Sunday, January 17, 2010

Weekend-special: Isidro Ferrer (4)

As we come to the end of our Isidro Ferrer weekend, we have for you a special treat: this short story was published in the “Cheval sans tête”-magazine in 1996. This beautiful “revue internationale de création, bande dessinée et illustration” was the flagship title of the French publishing house Amok. Ferrer got published often by Amok and this is one of his most touching stories. As far as I know this is the first time it got translated into English.



Once I read somewhere that smoke stood for the connection between earth and the heavens…


…because smoke columns of a sacrificial fire ascend to heaven, towards god.


At Huesca, the village where I was born, when I helped my father at work in the field, the smoke told us my mother had prepared breakfast or diner.

So, the only relation between smoke and god for me was the prayer my mother said to bless the food before we honored  what she had prepared.




The smoke I associate with Barcelona was quite different. I went there to work in the factories after my parents told me to leave this land that didn’t bring forth anything but slaves.

It was the time of the republic.Somebody had set the neighborhood church on fire and the women were screaming that we should save the statues of the saints that were still inside.

Did god burn amidst those flames? I don’t know, but sometimes I wonder.In any case, the priest told us we would be punished for this sacrilege.

And boy, did we get punished.





During the war, the skies above Barcelona were often covered in smoke. From the terraces we saw the fascist planes arrive and their bombes transformed the houses into burning logs.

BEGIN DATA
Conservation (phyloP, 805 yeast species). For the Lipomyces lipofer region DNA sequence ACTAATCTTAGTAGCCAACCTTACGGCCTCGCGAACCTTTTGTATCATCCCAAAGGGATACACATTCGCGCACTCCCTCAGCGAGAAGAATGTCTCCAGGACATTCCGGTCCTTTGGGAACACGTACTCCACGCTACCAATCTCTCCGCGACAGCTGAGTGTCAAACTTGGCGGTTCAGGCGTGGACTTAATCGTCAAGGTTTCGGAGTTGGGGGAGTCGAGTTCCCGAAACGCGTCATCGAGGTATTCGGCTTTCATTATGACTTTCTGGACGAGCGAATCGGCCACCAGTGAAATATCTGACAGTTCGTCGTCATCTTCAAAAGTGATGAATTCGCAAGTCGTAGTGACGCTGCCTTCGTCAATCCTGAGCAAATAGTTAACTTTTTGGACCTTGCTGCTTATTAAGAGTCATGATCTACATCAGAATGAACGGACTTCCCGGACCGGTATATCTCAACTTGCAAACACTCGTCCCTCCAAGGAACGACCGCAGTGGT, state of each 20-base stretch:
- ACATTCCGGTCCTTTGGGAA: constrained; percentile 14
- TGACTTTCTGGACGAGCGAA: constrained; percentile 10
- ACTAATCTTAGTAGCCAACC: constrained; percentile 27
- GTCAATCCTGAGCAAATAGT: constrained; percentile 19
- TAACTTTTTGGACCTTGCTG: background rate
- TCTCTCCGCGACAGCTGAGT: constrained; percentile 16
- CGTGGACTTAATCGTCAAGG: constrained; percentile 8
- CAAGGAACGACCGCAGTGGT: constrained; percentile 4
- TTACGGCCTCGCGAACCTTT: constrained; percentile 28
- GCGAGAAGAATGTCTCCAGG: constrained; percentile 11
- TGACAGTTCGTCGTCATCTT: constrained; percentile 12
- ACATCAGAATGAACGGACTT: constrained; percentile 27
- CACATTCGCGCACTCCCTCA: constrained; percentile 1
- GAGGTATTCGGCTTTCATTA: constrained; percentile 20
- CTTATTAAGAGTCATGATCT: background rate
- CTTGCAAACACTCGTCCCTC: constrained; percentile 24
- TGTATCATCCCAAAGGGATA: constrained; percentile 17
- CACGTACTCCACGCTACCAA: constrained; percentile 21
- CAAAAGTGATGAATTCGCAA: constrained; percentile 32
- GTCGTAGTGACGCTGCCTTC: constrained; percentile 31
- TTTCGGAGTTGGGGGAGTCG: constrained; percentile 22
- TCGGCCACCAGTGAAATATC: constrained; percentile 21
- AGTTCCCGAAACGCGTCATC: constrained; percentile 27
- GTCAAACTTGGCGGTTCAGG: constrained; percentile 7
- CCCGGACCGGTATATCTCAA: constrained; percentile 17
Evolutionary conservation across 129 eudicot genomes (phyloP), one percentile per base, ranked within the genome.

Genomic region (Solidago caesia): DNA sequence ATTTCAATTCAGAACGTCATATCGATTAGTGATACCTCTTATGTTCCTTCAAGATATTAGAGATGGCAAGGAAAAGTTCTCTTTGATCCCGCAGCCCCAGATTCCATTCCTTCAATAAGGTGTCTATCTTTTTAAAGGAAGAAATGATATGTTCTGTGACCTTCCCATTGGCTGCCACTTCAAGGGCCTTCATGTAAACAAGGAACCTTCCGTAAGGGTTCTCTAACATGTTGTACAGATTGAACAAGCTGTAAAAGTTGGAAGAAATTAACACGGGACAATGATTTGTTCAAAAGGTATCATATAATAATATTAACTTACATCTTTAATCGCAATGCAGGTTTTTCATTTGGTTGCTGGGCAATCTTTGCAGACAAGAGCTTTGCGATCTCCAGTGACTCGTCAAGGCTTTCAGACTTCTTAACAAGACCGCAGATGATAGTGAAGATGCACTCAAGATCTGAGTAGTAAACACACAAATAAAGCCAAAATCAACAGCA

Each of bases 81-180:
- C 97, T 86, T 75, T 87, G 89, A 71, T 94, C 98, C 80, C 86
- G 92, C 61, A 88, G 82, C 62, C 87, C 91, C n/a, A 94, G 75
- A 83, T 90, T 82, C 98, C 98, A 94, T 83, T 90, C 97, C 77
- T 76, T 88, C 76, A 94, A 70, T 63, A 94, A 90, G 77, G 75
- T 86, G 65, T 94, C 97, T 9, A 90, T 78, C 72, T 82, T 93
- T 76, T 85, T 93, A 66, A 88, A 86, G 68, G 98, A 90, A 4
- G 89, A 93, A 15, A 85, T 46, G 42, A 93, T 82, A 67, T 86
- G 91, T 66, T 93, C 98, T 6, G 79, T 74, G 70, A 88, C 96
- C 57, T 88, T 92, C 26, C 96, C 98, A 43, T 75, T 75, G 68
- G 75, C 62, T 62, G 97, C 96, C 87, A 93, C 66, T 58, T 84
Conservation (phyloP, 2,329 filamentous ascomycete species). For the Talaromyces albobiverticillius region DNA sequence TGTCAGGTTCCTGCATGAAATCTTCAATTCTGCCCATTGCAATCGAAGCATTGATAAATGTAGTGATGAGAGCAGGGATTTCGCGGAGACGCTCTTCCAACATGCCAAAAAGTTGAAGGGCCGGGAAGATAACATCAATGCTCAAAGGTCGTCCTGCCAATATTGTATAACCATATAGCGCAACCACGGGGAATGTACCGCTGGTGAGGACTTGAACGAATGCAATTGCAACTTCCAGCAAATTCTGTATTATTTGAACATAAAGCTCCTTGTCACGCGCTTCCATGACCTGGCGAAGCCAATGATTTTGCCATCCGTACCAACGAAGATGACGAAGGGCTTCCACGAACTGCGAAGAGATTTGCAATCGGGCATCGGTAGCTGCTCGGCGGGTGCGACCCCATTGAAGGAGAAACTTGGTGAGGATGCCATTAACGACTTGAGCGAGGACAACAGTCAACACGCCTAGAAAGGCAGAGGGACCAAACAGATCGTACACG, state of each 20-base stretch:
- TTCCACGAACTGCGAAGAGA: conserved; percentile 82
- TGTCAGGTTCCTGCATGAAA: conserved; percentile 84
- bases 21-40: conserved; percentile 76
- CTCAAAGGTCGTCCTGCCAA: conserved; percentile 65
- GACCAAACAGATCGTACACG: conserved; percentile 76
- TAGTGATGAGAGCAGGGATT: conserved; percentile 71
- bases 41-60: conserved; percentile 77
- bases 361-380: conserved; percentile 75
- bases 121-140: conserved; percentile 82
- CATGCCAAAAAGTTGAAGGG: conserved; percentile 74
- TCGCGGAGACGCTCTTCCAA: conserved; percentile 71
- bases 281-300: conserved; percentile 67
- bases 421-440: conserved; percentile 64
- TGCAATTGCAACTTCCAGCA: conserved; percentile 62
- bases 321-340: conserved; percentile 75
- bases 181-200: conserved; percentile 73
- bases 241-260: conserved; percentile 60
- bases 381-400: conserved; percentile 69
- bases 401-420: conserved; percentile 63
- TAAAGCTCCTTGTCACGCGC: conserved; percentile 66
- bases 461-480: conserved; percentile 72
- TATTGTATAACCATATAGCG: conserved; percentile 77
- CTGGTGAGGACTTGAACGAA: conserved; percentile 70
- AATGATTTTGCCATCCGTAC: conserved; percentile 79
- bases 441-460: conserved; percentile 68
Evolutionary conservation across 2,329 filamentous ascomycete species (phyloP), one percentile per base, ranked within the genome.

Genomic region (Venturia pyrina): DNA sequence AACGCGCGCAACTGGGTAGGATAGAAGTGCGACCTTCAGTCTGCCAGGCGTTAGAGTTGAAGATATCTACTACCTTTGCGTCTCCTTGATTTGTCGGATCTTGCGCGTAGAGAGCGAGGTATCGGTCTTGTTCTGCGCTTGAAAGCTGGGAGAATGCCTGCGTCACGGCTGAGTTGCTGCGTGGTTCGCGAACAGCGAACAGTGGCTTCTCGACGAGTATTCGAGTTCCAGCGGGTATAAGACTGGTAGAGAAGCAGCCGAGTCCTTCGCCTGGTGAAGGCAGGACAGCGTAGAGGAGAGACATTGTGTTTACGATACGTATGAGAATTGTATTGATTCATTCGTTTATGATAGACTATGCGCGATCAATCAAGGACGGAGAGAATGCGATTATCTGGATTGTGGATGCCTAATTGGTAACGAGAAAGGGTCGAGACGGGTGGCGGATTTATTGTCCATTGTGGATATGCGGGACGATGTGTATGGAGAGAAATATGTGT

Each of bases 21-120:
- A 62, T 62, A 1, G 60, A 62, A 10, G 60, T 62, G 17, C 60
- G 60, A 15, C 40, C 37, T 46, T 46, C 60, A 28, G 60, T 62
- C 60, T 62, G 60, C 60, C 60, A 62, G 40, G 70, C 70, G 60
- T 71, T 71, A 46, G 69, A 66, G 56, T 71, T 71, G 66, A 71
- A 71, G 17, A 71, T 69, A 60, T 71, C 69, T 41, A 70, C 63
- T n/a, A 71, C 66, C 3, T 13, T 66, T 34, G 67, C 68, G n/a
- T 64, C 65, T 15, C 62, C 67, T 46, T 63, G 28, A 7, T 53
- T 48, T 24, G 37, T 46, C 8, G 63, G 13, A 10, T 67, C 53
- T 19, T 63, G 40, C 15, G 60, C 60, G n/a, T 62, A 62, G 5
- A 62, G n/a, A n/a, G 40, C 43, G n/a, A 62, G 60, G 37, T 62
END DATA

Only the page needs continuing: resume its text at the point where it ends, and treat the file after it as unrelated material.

During this sacrifice we talked a lot about the death but very little about god, who was, however, constantly being talked about by the rebels.

Later, the war was lost and we had to flee to France. We were put into camps where we would sleep under  the open sky until we managed to build ourselves some shelter.

On the sand of the Mediterranean beach we warmed ourselves with pinewood fires. Sitting there, the smoke rising towards the stars, I often thought about my parents fireplace.





When France was occupied by the Germans, a Nazi officer came to the camp which was located at what they called the “free zone”. He promised us work and freedom if we accepted to join them as volunteers.

A few months later the officer came back. He didn’t talk about volunteering anymore, but about obligatory work.

So, one night, I ran away.

I fought alongside the Haut-Garonne resistance for a long time. Now, smoke was often the signal to come out of the woodworks and go down to the village for food and supplies.





One day I fell into an ambush. The Germans put me onto a train to a camp where I was amongst a lot of Spaniards.

And there, again, the smoke belched day and night from the chimney of the crematory ovens. A perpetual link between earth and heaven.

And god, still, was nowhere to be seen.









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